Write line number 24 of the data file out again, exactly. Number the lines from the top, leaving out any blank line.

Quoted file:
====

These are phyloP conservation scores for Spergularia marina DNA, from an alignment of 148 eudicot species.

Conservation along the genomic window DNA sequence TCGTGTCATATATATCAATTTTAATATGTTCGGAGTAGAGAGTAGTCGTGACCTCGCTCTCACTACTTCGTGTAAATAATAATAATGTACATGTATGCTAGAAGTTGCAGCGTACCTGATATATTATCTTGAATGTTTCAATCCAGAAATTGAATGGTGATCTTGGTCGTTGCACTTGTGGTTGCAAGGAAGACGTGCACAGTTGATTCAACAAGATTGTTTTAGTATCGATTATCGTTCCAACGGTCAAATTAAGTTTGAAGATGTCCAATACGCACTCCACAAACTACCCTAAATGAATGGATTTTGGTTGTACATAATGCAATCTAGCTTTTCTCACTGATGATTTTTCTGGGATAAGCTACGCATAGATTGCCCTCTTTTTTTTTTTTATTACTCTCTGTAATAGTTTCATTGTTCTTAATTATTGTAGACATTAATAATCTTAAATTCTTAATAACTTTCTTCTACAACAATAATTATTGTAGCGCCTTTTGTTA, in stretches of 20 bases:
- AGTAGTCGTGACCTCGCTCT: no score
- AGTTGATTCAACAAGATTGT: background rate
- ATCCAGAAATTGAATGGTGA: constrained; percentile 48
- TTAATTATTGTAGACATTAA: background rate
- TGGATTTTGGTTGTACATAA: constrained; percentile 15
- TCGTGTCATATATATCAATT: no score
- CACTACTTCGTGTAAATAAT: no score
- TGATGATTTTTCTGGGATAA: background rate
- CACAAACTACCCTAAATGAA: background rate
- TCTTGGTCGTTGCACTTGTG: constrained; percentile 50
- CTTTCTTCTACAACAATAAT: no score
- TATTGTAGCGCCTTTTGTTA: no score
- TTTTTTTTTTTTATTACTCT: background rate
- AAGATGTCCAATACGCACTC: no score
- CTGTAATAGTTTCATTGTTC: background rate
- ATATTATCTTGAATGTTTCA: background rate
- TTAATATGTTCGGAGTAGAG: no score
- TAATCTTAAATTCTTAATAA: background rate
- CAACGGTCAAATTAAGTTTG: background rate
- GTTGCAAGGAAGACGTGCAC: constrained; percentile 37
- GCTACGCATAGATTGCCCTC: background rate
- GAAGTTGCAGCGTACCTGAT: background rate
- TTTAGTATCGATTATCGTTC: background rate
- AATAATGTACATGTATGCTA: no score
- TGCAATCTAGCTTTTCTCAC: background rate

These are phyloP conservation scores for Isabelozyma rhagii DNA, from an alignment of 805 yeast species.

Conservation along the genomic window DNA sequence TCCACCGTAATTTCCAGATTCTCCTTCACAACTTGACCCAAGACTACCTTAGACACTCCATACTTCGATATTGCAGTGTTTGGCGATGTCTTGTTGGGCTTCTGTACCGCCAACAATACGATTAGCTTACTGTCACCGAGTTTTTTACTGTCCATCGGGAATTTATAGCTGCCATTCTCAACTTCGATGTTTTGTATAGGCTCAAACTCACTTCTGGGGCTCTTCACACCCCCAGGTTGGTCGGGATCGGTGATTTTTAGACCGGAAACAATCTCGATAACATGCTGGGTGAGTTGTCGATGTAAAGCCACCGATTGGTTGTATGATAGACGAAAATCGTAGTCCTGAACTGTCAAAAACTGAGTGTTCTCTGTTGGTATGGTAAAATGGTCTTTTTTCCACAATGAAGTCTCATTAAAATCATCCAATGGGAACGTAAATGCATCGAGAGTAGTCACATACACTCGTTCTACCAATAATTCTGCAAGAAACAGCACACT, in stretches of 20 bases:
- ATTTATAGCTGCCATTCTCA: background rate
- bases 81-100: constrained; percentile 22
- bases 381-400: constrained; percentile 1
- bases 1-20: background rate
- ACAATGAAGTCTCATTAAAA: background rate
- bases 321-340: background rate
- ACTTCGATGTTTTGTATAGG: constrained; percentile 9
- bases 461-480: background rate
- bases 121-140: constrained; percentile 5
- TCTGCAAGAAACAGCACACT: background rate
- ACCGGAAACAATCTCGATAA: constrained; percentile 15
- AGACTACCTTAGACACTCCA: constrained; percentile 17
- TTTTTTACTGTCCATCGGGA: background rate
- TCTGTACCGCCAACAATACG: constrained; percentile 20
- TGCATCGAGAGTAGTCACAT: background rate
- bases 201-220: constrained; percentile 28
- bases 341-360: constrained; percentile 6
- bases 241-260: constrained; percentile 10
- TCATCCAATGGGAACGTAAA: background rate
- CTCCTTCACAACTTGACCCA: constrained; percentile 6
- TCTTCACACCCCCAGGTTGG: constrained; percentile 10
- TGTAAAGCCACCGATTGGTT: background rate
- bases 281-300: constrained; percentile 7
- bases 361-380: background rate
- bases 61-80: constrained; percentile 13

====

- GAAGTTGCAGCGTACCTGAT: background rate